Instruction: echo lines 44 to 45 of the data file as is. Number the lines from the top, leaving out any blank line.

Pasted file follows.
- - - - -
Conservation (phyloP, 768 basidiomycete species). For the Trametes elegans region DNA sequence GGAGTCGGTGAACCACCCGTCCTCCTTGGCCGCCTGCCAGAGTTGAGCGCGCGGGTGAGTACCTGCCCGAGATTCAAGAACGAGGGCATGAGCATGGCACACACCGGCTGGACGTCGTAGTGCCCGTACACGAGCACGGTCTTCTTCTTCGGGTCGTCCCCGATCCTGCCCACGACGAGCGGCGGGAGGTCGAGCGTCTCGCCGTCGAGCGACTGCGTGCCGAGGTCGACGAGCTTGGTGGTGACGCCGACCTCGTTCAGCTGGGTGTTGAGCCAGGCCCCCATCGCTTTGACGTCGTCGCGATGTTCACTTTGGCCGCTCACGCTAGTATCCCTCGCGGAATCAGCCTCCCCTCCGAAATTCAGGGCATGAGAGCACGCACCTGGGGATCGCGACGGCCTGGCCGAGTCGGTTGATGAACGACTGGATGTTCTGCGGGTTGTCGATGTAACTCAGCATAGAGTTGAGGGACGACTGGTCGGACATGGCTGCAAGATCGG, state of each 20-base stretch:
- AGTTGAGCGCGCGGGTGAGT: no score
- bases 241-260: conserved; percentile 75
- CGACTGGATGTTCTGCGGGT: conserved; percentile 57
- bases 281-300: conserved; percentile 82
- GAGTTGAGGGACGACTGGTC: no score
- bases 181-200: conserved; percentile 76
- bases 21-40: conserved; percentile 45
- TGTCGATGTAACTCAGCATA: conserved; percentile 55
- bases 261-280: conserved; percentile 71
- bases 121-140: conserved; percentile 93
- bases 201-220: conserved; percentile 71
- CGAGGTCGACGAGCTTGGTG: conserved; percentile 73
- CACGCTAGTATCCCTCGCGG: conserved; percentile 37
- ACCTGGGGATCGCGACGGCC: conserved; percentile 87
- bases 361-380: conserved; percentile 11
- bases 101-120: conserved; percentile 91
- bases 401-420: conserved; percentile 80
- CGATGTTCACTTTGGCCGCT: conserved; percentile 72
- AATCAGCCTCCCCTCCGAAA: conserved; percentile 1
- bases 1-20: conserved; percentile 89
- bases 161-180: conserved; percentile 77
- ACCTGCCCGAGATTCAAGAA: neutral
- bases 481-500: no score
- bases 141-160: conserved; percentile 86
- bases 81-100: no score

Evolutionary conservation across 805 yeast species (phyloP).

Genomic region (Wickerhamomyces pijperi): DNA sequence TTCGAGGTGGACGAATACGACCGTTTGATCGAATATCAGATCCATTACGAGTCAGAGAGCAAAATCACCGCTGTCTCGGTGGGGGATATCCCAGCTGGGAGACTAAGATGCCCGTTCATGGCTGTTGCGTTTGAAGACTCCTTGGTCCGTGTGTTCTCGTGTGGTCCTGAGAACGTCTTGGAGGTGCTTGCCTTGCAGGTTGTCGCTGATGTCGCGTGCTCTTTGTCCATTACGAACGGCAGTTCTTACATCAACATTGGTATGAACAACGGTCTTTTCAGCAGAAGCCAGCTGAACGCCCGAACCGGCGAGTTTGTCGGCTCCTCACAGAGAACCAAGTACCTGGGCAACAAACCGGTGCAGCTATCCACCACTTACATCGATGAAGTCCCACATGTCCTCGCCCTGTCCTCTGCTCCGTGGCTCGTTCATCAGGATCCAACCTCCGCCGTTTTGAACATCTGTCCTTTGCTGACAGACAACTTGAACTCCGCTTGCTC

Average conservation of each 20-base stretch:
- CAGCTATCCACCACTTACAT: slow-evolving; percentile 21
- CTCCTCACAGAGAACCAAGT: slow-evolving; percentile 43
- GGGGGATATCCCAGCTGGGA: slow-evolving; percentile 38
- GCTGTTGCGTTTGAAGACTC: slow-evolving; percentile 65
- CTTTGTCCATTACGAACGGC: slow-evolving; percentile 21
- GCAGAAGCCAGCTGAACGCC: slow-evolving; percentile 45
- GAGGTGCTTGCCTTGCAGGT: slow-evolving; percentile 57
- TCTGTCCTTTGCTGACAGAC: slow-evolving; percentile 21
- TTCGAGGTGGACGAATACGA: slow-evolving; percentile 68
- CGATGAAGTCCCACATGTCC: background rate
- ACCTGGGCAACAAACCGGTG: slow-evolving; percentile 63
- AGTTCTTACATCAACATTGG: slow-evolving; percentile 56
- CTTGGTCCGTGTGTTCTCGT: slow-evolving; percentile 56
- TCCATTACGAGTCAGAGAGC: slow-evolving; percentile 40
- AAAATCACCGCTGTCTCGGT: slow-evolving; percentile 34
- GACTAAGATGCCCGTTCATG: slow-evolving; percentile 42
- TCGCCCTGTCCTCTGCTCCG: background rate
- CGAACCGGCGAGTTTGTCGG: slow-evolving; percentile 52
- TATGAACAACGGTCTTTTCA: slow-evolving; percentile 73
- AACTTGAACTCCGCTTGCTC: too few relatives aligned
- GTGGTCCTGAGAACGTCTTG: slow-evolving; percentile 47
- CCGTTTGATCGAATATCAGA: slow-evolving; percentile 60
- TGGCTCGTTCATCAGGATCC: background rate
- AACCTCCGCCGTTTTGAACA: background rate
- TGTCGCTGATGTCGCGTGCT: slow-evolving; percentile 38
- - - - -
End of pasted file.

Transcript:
- AAAATCACCGCTGTCTCGGT: slow-evolving; percentile 34
- GACTAAGATGCCCGTTCATG: slow-evolving; percentile 42